Jason was far, far more skeptical of the evidence provided on Ghost Hunters. I did vent a bit about my frustration re: Ghost Hunter's inability to remain at a location for more than a few hours of a single evening. The League is a man of science (fiction) and thusly believes in following sound scientific principles when making an observation. IF the Ghost Hunters find a location which presents evidence that the area may be "haunted", would it not behoove them to stake the place out for a longer duration and see if they can replicate and repeat the manifestations which they cannot explain? If, as was noted in the Tombstone, AZ episode, they DID see a full-body apparition, would it not benefit their research, teh world of science and (dare I say it?) all of mankind if they were to return for several more evenings with more cameras, more microphones, etc... Further, a longer duration and the use of the element of surprise upon their hosts might further guarantee that no evidence was planted in bad faith.

How would the world change tomorrow if these guys from TAPS and the Sci-Fi Channel production team recorded an honest-to-goodness ghost? I mean, presented real, live evidence rather than humanoid shadows and creepy sounds? I have NO idea. I assume we'd all lose a lot of sleep for a few days.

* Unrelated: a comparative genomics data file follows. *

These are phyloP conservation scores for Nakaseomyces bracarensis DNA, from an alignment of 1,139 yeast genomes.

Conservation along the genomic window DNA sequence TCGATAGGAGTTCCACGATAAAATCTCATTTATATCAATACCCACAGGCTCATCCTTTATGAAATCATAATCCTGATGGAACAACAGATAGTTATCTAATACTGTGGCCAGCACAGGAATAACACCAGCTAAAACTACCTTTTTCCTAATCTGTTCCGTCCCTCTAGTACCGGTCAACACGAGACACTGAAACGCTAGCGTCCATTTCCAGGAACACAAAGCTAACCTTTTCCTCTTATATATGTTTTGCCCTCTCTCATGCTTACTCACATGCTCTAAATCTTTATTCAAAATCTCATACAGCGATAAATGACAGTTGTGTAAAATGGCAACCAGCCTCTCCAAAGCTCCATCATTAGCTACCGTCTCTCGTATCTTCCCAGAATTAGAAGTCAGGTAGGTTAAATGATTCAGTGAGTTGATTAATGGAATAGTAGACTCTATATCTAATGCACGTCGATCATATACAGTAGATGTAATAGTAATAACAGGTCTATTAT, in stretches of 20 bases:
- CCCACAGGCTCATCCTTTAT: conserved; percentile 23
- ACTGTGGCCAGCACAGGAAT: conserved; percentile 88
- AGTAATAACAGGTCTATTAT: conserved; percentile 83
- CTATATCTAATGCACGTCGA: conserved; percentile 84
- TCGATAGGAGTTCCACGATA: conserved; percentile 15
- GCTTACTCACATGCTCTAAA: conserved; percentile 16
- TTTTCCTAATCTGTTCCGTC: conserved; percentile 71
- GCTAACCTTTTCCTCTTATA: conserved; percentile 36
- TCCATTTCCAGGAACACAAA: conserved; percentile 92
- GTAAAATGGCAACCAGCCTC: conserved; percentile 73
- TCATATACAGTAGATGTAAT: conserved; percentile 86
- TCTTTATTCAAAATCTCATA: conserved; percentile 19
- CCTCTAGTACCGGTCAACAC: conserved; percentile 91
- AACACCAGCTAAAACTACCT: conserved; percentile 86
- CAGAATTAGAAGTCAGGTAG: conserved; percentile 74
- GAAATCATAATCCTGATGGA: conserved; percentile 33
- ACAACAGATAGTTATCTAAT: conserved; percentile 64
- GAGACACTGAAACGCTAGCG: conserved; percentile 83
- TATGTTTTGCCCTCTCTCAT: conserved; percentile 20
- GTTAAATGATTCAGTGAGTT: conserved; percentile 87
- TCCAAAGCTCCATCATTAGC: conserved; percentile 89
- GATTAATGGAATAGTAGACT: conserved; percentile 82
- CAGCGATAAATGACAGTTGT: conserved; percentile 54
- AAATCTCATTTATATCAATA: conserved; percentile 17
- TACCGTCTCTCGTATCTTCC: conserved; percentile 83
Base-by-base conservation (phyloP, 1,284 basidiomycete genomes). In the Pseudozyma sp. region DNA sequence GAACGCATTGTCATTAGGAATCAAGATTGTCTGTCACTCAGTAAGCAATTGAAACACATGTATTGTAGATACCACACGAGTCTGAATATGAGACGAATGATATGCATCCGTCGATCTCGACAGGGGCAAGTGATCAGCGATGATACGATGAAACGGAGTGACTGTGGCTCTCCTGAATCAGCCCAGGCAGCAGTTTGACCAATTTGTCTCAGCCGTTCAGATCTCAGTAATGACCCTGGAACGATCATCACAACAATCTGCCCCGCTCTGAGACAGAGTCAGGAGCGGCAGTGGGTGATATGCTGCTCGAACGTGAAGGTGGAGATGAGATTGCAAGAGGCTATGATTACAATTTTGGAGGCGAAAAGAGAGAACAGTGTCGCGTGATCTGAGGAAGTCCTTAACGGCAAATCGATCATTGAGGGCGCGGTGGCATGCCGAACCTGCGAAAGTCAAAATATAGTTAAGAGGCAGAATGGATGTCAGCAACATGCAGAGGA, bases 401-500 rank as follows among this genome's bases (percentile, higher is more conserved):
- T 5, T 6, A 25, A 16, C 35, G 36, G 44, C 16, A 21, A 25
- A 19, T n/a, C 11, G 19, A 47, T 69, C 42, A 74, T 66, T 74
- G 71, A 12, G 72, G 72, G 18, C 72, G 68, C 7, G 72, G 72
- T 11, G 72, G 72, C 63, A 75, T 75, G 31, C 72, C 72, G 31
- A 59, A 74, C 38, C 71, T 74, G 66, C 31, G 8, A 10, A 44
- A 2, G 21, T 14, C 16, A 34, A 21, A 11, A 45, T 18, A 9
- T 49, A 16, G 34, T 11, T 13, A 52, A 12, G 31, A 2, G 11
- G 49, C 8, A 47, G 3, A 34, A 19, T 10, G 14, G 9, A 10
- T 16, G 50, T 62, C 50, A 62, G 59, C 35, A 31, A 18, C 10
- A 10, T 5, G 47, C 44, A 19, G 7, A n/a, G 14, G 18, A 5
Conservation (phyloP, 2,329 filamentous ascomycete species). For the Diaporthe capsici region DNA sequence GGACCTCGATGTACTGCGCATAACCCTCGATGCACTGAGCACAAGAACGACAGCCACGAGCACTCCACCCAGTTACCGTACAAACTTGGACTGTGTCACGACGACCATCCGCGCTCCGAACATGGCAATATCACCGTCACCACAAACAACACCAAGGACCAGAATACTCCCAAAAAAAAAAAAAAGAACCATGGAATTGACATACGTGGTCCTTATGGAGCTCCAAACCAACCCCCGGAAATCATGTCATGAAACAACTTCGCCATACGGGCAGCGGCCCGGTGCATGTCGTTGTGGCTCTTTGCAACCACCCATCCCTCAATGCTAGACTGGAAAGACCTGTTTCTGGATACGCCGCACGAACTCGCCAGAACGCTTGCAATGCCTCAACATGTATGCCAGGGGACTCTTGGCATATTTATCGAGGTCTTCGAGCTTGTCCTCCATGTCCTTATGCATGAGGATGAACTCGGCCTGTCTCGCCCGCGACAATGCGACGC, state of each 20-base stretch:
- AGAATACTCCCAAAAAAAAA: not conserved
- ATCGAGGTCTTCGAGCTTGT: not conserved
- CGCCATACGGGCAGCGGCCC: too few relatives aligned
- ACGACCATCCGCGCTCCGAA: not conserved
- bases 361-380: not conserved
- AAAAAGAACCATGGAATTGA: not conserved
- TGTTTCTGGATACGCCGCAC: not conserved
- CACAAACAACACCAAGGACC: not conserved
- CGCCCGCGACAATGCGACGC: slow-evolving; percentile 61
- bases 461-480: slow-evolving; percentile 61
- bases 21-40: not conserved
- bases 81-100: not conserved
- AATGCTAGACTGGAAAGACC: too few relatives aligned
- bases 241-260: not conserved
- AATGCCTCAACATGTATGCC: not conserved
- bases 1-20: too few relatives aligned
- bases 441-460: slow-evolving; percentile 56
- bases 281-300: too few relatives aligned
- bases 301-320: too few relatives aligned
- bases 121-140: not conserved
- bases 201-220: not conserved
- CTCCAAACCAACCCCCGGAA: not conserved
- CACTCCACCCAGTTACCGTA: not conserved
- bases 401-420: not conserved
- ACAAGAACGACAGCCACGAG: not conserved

I guess maybe that could be the next generation of the Ghost Hunter shows. Sure, these gusy are skeptical, but shelling out a few extra bucks for a genuine research team to come in for more than a day seems like a small price to pay for something passing greater than circumstantial evidence of a world between this and the next.

Also, we should drain Loch Ness.

It's one thing to take recordable measurements. It's another to determine, without a doubt, the source of an anomaly in those measurements. It's yet another to show up on a second night and get a picture of the darn ghost with the right camera angle. Until that happens, it's all a bunch of yahoos tripping over each other in the dark and seeing what they want to see...

Wow. It's late. I'm tired.

Wagner may be coming into Austin tomorrow. or maybe Friday.

If anyone is up for anything this weekend, let me know.

Wednesday, October 18, 2006

You know, Leaguers.... there's been a sad lack of participation around here.

So what are YOU doing for Halloween?

BTW, as we're not having a Halloween party, we're, instead, just going to have some extra food and candy on hand for any humans who want to drop by (no zombies, PLEASE).